Britain faces the prospect of milk shortages within two weeks, farmers have warned as they vowed renewed protests against plummeting prices they say are forcing them out of business. Leaders of the group Farmers for Action said they would continue blockading dairy plants last night after talks with milk processors broke down.
A plant in Worcestershire belonging to the Robert Wiseman Dairies firm, as well as one in Derbyshire belonging to the Dairy Crest processing firm, were due to be targeted by milk strikers.
“They need a little bit more of what they had on Thursday night,” said David Handley yesterday, ahead of the blockade. He said that during talks with Robert Wiseman Dairies, farmers were told that any extra money the processing firm could get would “stay within their business, not go to farmers”.
“It beggars belief, we asked if they would accept the fact that we could not cover the cost of producing the milk but they didn’t want to talk about it. So, we will be back out protesting in the same manner as we did on Thursday night,” he said.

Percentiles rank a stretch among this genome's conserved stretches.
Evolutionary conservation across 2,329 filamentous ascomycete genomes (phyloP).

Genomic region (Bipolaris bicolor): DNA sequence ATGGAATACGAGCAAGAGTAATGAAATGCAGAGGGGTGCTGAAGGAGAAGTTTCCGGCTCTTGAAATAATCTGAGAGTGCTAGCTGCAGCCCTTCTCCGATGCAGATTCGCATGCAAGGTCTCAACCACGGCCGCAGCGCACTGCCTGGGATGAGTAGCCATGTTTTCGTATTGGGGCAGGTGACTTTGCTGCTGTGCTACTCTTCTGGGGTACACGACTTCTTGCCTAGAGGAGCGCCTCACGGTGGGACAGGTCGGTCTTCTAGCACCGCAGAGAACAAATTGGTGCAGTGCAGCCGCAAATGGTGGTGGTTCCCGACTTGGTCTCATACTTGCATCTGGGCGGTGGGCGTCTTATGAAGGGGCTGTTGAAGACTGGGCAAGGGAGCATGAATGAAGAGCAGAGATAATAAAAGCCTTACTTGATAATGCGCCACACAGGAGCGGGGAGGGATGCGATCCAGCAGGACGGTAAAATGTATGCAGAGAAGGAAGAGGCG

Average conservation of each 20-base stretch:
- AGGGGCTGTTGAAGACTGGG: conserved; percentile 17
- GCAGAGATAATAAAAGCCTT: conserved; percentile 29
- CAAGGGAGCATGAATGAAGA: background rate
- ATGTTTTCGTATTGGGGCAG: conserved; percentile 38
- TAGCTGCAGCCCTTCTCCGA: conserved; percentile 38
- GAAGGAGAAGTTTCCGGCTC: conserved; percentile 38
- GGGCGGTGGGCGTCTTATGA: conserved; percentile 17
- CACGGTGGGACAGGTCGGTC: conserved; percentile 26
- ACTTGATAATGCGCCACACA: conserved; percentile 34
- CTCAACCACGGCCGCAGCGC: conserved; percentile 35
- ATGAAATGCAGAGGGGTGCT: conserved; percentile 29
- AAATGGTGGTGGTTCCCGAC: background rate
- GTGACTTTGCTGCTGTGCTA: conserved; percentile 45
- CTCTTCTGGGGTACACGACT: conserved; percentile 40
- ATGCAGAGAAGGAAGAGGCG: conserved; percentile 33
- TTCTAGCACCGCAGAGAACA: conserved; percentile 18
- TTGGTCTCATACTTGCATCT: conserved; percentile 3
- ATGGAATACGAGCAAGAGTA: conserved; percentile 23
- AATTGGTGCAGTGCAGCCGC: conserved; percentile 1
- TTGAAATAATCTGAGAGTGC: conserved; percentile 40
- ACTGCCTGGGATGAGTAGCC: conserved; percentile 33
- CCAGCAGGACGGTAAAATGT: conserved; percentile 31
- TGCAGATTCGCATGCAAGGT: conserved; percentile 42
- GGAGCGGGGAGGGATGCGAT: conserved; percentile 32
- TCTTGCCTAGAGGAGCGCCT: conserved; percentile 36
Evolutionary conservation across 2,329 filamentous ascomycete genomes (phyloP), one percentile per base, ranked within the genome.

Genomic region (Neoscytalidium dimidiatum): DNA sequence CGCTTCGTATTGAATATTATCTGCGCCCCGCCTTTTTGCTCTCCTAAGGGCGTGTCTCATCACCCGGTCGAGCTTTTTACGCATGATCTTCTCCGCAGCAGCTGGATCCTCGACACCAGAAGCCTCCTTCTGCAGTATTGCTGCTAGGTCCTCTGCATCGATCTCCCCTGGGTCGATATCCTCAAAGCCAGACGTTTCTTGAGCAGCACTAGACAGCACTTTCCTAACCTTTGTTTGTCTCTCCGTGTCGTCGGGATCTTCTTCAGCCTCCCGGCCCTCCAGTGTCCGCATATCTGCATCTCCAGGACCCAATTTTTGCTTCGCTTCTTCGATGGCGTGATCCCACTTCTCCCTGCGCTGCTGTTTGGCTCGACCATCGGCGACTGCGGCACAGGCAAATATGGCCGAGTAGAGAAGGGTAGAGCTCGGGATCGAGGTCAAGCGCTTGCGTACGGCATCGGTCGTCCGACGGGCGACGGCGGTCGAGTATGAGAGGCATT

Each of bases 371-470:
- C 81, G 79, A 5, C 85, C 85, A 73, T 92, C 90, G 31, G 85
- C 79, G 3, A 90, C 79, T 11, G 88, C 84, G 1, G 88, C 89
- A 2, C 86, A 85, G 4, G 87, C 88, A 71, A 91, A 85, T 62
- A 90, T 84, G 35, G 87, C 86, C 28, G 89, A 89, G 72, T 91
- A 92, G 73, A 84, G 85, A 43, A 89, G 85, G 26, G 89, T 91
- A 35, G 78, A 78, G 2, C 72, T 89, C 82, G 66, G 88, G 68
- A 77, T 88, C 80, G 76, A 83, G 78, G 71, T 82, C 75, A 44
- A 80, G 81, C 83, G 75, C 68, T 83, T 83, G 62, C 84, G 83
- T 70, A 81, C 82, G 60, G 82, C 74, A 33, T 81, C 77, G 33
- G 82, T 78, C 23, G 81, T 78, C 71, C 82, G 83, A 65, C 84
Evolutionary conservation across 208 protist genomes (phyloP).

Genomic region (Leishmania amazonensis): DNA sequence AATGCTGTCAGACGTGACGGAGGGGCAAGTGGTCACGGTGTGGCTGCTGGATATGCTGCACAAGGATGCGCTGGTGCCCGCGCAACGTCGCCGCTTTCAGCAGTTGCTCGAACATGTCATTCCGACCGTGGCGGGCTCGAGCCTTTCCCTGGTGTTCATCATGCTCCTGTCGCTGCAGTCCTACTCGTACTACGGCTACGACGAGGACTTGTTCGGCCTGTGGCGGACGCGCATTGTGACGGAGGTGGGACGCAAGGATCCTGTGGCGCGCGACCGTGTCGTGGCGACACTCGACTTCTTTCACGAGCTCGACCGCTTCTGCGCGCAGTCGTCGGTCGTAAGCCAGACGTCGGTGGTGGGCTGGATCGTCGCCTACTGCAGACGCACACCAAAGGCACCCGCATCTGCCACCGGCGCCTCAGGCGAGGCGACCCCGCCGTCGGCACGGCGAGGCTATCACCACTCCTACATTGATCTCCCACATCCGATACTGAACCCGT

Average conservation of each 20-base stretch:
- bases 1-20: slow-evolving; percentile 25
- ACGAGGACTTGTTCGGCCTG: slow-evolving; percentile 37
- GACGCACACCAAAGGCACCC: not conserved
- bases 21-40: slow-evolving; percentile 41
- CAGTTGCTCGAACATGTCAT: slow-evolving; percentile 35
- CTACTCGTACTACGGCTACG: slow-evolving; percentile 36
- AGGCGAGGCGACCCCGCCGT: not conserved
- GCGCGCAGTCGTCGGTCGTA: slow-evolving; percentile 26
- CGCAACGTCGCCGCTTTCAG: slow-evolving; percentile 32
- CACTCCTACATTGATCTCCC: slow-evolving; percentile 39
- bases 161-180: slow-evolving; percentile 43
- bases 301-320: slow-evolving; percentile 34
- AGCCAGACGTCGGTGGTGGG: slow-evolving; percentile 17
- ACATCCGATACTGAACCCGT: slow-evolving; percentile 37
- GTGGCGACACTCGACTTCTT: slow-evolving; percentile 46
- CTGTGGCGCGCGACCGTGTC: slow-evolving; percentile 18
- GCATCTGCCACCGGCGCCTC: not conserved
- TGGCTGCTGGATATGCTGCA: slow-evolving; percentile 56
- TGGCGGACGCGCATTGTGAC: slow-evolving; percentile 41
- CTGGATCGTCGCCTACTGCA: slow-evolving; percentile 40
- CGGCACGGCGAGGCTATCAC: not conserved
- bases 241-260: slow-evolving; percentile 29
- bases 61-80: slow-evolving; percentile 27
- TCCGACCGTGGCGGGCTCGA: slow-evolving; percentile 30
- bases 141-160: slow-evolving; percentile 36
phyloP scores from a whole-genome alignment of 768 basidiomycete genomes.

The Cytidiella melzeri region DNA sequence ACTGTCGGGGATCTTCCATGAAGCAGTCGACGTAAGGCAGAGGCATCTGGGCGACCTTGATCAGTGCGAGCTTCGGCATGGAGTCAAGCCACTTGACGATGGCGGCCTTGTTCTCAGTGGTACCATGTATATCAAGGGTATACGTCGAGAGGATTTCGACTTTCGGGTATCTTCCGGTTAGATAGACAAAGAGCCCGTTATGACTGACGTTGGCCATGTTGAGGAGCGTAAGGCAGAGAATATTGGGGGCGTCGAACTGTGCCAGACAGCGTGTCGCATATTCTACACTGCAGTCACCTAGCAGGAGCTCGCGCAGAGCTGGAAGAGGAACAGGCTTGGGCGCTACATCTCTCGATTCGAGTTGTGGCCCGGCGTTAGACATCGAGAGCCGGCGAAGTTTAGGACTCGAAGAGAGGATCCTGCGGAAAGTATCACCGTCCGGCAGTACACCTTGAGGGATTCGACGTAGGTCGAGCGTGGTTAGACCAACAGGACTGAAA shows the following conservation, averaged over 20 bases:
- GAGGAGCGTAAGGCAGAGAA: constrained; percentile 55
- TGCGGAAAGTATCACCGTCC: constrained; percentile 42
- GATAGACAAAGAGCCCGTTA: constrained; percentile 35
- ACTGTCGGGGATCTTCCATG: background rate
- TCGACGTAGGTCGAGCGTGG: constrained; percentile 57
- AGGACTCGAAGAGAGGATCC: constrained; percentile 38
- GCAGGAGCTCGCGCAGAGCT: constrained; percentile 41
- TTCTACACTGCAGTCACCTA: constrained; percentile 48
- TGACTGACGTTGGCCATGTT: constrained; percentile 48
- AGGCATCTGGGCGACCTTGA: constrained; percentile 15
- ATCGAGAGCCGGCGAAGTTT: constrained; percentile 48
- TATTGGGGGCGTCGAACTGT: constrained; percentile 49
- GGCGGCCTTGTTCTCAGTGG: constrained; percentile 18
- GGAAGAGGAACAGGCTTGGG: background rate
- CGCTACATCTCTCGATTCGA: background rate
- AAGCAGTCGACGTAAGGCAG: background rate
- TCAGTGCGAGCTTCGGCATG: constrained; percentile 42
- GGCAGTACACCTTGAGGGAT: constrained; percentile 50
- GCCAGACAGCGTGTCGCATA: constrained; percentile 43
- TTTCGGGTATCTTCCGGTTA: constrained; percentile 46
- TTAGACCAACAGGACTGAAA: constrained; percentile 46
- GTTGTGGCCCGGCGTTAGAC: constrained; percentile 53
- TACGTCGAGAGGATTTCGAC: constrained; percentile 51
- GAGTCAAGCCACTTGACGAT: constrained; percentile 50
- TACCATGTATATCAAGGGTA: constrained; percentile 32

Mr Handley added that there was “no question” of milk being poured down the drain yet but he said: “The blockades are likely to cause gaps on supermarket shelves by the first couple of days of August. That is not what we want but we are being pushed to this action.”
Farmers were given a small boost when the under-fire supermarket chain the Co-Op agreed to up its price to 29p per litre, which would negate the 2p fall due to come in on 1 August. However, there were questions over whether the extra money would ever find its way to farmers after the insistence of Robert Wiseman Dairies’- a middle-man in the process - that it would not pass on any increased revenues.
Steve Murrells, chief executive of Co-operative Food, said: “We have a track record of supporting British farmers, and we recognise the importance of ensuring a long-term, sustainable future for British dairy farmers. We are taking this action to help alleviate the immediate pressures that farmers within the Co-operative Dairy Group are facing.
A spokesman for Defra said that the protests were “not the way forward” and called on the farmers, supermarkets and processors to negotiate a settlement.Reuse content